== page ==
From theatre, to dramas, to films, Gohar Rasheed has found his place in the industry and is undoubtedly one of the most popular actors too. He has been nominated for IPPA Awards, in the category of Best Supporting actor (viewers choice).
Images got in touch with Gohar and he gave the low down on his four upcoming productions:
Based on a true story of a Pakistani man who coached a team of 12 street children for the ‘Street Child World Cup’ in Brazil three years ago, Maidaan is one film Gohar has full faith in.
“Since day 1, when I heard the story, I believed in it,” said the actor. He was so inspired by the story that he went up to several film producers in hopes of finding a few takers. Unfortunately, “none of them were willing to produce it.”
“So I put my foot down and said I’ll produce it myself. I have complete faith in the story and the idea because it is about Pakistan and it lifts up the image of our country,” he explained.
His choice to play the role of the coach is Nauman Ijaz, when asked why, Gohar replied: “Who else could be a better choice? Nauman Ijaz is a versatile actor, he has a presence, he has his novelty for cinema, and after Ramchand Pakistani he will be doing this film. He is devoted, dedicated and willing to give me ample time to transform him into his character and to work on it.”
Maidaan is currently in the pre-production phase and is slated to go on floors early summer.
Following in the footsteps of Udaari, Khuda Mera Bhi Hai and Sammi, Gohar Rasheed’s Urdu1 drama is centered around the topic of child marriages.
“My character [Naseeb] is the guy who happens to get married to a child,” said Gohar.
He added that the drama unveils “how his character gets into the guilt [of marrying a child] and the repercussions he faces. It’a s journey and story which talks about the society, the unspoken truth about the society.”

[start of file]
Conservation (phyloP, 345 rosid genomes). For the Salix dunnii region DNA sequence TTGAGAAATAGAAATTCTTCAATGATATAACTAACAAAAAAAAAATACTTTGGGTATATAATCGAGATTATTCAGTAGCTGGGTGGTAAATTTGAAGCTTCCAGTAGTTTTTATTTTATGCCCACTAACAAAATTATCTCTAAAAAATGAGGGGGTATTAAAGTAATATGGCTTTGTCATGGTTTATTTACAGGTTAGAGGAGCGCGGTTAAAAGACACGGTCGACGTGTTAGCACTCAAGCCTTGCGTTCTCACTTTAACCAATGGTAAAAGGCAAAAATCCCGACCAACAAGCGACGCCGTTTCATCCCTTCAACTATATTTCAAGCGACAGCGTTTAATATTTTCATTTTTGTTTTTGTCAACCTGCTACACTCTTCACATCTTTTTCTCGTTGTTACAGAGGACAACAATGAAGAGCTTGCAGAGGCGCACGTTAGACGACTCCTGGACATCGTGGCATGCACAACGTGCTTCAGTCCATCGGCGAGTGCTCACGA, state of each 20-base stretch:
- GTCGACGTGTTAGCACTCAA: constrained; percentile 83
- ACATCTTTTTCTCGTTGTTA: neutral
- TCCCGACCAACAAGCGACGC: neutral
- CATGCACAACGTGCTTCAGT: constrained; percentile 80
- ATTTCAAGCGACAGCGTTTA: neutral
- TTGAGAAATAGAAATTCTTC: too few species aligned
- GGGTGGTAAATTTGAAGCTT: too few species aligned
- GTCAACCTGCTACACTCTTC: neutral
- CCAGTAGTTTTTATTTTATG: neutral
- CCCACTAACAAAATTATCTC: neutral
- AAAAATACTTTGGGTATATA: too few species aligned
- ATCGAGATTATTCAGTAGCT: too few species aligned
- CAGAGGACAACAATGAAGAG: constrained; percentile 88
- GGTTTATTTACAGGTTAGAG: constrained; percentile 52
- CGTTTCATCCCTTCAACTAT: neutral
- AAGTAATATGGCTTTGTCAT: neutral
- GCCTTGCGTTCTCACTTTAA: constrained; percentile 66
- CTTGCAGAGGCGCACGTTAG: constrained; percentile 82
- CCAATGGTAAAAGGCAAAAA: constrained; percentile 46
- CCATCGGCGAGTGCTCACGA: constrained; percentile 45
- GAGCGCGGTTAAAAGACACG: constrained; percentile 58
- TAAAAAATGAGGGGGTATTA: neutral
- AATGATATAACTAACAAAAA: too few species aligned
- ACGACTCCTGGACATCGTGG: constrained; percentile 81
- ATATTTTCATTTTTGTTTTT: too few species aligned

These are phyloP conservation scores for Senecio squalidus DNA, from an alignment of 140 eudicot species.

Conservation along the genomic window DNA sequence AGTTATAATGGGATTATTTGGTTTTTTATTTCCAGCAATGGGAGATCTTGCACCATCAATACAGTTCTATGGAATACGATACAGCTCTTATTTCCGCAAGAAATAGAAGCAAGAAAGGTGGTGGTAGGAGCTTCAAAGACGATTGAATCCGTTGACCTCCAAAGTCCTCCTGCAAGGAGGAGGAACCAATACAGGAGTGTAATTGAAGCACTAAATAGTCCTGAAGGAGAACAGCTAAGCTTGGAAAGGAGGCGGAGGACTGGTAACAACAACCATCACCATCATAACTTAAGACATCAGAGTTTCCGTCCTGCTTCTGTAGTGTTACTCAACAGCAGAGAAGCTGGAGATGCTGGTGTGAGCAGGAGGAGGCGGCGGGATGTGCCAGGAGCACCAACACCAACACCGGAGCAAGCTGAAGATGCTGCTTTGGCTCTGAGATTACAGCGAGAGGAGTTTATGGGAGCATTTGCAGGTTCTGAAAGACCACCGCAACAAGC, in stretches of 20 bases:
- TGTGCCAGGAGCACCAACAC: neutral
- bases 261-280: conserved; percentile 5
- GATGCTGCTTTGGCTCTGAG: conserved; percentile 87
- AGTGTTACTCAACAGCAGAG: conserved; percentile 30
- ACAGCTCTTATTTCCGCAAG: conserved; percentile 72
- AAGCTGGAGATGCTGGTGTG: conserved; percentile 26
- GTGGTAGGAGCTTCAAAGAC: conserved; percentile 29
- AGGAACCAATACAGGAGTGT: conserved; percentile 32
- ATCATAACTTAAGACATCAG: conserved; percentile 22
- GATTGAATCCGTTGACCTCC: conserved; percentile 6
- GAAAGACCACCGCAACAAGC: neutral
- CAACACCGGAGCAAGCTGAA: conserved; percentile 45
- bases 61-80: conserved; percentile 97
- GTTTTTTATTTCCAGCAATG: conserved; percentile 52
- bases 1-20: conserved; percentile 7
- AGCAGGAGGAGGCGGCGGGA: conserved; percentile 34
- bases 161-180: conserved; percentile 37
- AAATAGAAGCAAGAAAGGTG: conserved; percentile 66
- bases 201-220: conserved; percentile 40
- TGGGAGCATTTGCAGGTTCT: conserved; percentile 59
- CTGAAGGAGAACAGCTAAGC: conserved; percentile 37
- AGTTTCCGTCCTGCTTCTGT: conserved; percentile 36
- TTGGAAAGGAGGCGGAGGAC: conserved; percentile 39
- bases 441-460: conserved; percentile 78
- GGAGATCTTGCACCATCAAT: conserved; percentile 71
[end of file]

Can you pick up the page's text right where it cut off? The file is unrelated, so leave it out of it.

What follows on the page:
“It’s a very horrific kind of a reality that we will be talking about. My character faces remorse and what happens in a child marriage, the human needs in a marriage. The discomfort, the birth… our society’s jahalat, the ugly truth about our society.”
A project of John Hopkins University, Mujhay Jeene Do is currently in the production phase and is being shot in the rural areas of Punjab.
A far cry from his usual roles of the antagonist, Gohar’s romantic drama Rangreza features him in a new avatar.
“My next role is going to be the most exciting one yet,” said the actor of playing Waseem in the film. “He [Waseem] is someone I think people haven’t seen me like [on-screen] yet. It’s going to be new for the people.”
Speaking about the film he said, “It’s a commercial film, a complete family entertainment project. Some really exciting and good performances from all the actors and good writing, it’s a good mix and good team, we are trying our level best to give our best product to the audience so that they are entertained and it’s [the film] paisa wasool.”
The film is based on music, which will explore the contrast between classical qawwali and modern pop music with a love story intertwined. The film also stars Urwa Hocane and Bilal Ashraf in lead roles.
When asked will Yalghaar really release in 2017?
“Now finally the film is about to release this Eid ul Fitr,” confirmed the actor.
When asked about the prolonged delay, Gohar said: “The only reason is the creative process. It’s an ensemble cast; justifying all the characters, marketing, making plans… considering Pakistani cinema doesn’t have a proper infrastructure, everything is trial and error.”
The film revolves around the lives of valiant soldiers who have sacrificed their lives for the cause of eradicating terrorism. It’s based on true events of the 48-hour Peochar operation conducted in 2008.
Being typecast in the industry isn’t something most actors wish for, surprisingly, it doesn’t feel like a career-threat to him.
“The roles I do are risky and unconventional, not many actors can do them.” he said.
“Playing the antagonist is not easy, heroes are very simple, there’s not much to do [in those roles] as an actor — all the work the antagonist has to do. I’m comfortable taking risks so if any character is risky and demanding whether it’s [the role of an] antagonist or protagonist I don’t mind doing it.”
And it reflects on his script selection, because neither TV ratings or box office collections bother him, he trusts his intuition. “It comes from the gut. When my gut says it, I’ll go with it.”
“Mera koi criteria nahi hai (I don’t have a criteria) that it [the role] should be a certain way. I read about the character and if I feel I should do it it should be fun, then I take it up, regardless of the result.”